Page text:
The following nutrient-rich vegetables are considered some of the top choices when it comes to being the healthiest. Each offers a long list of benefits including helping you feel more energetic, fight disease and even lose weight. So – go ahead, fill your plate and supercharge your health. We’re even including a tasty (and easy) recipe or cooking suggestion to try with each vegetable listed.
This hearty vegetable is loaded with folate. Studies suggest that folate, a B vitamin, helps prevent high blood pressure.
2 tablespoons olive oil
1/2 pound of fresh asparagus
3 tablespoons of lemon juice
Lightly salt and pepper to taste (optional)
1/4 cup of finely grated Parmesan cheese
In a large skillet, heat the olive oil over medium-high heat. Add asparagus and cook, constantly stirring for about 5 minutes or until tender. Mix in the lemon juice, salt, and pepper. Place the asparagus in a serving dish, and top with Parmesan cheese.
Ruby red beets are loaded with nutrients and fiber and are a major source of nitrates that help control your blood pressure.
Cooking suggestion: Wrap each beet in foil and bake in the oven at 350F until tender. Roasting beets enhances their natural sweetness.
You can also eat the often overlooked leafy tops on beets which are packed with vitamin K. This vitamin has been linked to lowering the chances of developing type 2 diabetes. Just one cup of the leafy beet tops provides almost twice your daily requirement of vitamin K.
Cooking suggestion: Sauté a bunch of beet greens and sliced garlic in some olive oil as a healthy side dish. You can also chop the greens up and add them to pasta dishes, soup, etc.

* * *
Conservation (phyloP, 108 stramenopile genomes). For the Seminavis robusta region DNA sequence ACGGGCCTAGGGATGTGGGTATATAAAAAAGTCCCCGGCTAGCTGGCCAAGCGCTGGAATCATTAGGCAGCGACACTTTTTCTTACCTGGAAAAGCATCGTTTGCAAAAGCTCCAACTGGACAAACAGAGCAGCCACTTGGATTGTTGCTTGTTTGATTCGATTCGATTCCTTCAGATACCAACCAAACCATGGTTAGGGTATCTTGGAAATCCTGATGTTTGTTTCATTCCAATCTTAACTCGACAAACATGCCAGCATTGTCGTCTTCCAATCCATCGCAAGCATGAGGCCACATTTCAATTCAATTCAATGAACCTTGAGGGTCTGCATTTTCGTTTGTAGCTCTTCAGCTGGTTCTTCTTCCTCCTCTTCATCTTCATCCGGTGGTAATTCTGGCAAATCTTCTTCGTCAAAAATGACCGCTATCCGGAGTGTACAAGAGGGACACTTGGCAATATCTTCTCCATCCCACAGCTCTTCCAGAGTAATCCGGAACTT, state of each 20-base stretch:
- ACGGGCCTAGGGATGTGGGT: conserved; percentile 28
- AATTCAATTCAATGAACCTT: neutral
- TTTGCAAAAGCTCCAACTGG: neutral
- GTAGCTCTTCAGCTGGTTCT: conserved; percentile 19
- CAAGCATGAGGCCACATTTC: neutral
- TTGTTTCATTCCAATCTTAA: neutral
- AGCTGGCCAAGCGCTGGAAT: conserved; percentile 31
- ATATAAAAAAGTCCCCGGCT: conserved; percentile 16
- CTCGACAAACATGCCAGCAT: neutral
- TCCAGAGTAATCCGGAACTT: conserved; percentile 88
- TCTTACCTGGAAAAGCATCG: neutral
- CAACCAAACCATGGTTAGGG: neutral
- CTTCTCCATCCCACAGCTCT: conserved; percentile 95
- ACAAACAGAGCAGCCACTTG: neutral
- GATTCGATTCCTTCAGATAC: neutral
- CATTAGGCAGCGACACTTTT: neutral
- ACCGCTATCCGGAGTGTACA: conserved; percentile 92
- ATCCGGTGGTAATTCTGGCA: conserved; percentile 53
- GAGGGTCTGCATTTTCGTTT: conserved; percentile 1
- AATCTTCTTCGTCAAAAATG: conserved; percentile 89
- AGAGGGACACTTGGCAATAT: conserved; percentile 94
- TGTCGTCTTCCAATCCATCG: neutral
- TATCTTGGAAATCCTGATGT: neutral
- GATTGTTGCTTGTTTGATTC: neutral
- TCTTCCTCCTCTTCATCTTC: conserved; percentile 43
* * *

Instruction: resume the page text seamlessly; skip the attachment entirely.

Brimming with nutrients, including vitamin K, vitamin C, and beta-carotene, kale is often referred to as the ultimate superfood. Few people appreciate the strong flavor of kale, but the good news is that if this sounds like you, “baby” kale leaves taste more like spinach.
Cooking suggestion: Add it to salads, pasta dishes, or use it to replace lettuce on sandwiches and in wraps.
This popular green has wholesome amounts of manganese and vitamins A, C and K. Eating just 1.5 cups of green, leafy vegetables like spinach and kale a day may reduce your chances of getting type 2 diabetes.
Cooking suggestion: Work spinach into your daily meal plans by adding it to casseroles, blending it into your smoothies, adding it to wraps/sandwiches or scrambled eggs.
This old-school Southern favorite boasts a wealth of nutritional benefits, including noteworthy amounts of folate, beta-carotene, and vitamins C and K.
Cooking suggestion: Quickly blanch the greens in boiling water, chop them up and toss them into your favorite whole grain salads.
Red Bell Pepper
While it’s actually a fruit we’re adding red bell peppers to the list because most people think it’s a vegetable and it’s too important not to list. Just one medium-sized pepper delivers more than twice the daily requirement of vitamin C and healthy levels of beta-carotene and B vitamins.
Cooking suggestion: Cut the tops off of the red peppers, clean out the seeds and membranes, then roast until tender. Finish off by filling the pepper with a hearty whole grain salad.
One of Mother Nature’s rock stars, broccoli is a major source of natural plant compounds that have been shown to help lower the risk of some cancers. In addition, broccoli is brimming with vitamin C and K.
Cooking suggestion: Steam broccoli florets or add them to frittatas, smoothies, or your favorite stir-fries.
Brussels sprouts contain more glucosinolates (compounds that detoxify our bodies and help fight cancer) than any other vegetable.
Cooking suggestion: As a tasty side dish, slice each one into quarters, add some chopped onion and sauté them in about a tablespoon of olive oil until tender.
Just one cup of peas provides a remarkable 6 grams of fiber, which helps you feel satisfied longer, aids digestion and helps lower cholesterol levels.
Cooking suggestion: You can add peas to just about anything, including potato salads, dips, soups, pasta and rice dishes.
For significantly better health, incorporate this vibrant variety of nutrient-rich super vegetables into your healthy eating plan. Strive to include 5 servings every day. The amount of a serving will depend on the vegetable. A good rule of thumb is to consider one cup of leafy greens as a single serving and a half a cup of chopped veggies as a single serving.